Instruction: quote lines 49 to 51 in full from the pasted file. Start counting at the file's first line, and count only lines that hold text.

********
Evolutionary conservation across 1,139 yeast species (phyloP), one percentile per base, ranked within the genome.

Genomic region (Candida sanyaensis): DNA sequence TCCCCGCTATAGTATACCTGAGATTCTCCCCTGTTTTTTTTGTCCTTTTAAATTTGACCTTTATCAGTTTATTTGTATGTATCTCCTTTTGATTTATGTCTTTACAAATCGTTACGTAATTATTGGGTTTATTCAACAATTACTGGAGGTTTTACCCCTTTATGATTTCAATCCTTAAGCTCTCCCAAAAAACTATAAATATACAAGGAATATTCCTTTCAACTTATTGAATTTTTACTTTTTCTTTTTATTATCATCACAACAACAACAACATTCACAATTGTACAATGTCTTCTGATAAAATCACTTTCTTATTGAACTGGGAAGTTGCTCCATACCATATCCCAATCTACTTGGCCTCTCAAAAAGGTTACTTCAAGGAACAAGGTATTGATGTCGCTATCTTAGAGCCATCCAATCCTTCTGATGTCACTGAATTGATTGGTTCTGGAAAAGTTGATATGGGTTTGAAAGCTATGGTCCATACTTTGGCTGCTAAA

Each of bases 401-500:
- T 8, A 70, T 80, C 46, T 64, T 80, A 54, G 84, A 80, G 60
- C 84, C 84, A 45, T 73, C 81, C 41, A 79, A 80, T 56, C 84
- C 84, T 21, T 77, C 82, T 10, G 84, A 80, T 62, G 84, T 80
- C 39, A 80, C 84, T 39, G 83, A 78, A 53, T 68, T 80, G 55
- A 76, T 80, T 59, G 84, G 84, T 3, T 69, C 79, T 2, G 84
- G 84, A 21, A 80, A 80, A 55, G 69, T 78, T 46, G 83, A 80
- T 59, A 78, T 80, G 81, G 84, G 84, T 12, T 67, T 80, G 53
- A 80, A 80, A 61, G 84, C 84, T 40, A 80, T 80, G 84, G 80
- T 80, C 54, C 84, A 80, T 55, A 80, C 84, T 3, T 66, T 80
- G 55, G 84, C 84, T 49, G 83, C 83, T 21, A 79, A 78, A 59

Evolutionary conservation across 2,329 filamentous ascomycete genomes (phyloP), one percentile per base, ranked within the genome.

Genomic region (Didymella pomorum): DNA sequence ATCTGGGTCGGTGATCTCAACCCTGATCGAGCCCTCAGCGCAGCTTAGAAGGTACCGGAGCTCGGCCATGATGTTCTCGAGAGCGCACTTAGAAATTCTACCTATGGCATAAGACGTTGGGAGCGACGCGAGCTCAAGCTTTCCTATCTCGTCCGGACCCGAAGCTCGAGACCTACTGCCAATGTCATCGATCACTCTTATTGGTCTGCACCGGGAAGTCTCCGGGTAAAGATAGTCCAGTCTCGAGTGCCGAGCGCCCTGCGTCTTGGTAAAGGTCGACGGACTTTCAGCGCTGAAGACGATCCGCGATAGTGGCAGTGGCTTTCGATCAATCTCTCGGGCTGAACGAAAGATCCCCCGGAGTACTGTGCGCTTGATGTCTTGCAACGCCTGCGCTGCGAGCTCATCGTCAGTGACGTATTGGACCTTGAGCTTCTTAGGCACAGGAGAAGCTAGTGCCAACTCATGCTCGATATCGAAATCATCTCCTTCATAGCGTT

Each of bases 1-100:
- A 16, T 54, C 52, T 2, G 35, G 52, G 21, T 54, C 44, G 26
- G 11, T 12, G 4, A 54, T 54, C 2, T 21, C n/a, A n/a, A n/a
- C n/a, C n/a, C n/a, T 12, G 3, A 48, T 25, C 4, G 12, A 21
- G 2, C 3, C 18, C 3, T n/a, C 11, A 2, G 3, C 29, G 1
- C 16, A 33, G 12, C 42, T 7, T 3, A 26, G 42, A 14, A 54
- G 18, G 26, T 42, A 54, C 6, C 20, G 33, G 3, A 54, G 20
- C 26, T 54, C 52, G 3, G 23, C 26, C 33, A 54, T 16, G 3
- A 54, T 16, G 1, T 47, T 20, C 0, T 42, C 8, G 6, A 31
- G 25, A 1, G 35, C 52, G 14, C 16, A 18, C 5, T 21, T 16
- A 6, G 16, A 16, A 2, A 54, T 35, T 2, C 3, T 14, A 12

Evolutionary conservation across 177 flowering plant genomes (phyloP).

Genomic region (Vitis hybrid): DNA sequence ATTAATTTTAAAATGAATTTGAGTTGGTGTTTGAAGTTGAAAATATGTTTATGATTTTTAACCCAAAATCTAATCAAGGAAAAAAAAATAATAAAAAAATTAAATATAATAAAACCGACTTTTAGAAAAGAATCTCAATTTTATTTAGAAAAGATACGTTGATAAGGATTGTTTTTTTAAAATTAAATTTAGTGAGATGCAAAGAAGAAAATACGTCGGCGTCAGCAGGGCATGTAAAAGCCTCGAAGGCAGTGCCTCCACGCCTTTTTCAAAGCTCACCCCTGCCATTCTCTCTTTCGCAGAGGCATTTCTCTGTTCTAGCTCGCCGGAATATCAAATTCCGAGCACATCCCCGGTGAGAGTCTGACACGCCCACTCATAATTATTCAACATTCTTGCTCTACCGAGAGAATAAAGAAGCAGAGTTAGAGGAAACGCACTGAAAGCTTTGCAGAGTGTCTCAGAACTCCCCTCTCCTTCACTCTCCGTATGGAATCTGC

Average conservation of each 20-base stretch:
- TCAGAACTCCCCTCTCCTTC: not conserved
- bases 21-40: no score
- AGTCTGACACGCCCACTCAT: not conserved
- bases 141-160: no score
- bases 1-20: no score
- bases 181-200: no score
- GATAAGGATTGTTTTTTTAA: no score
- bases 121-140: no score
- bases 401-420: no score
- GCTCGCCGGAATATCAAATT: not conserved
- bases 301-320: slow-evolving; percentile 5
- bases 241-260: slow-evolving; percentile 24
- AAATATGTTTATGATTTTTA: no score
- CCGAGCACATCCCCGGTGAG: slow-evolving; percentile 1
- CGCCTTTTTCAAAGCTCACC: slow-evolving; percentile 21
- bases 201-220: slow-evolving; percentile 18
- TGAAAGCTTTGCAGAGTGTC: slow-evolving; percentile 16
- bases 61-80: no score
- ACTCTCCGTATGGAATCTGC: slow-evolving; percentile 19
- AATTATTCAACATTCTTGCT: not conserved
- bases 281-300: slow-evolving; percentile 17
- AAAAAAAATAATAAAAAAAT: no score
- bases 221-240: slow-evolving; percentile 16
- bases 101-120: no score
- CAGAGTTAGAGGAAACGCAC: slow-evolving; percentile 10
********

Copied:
- AATTATTCAACATTCTTGCT: not conserved
- bases 281-300: slow-evolving; percentile 17
- AAAAAAAATAATAAAAAAAT: no score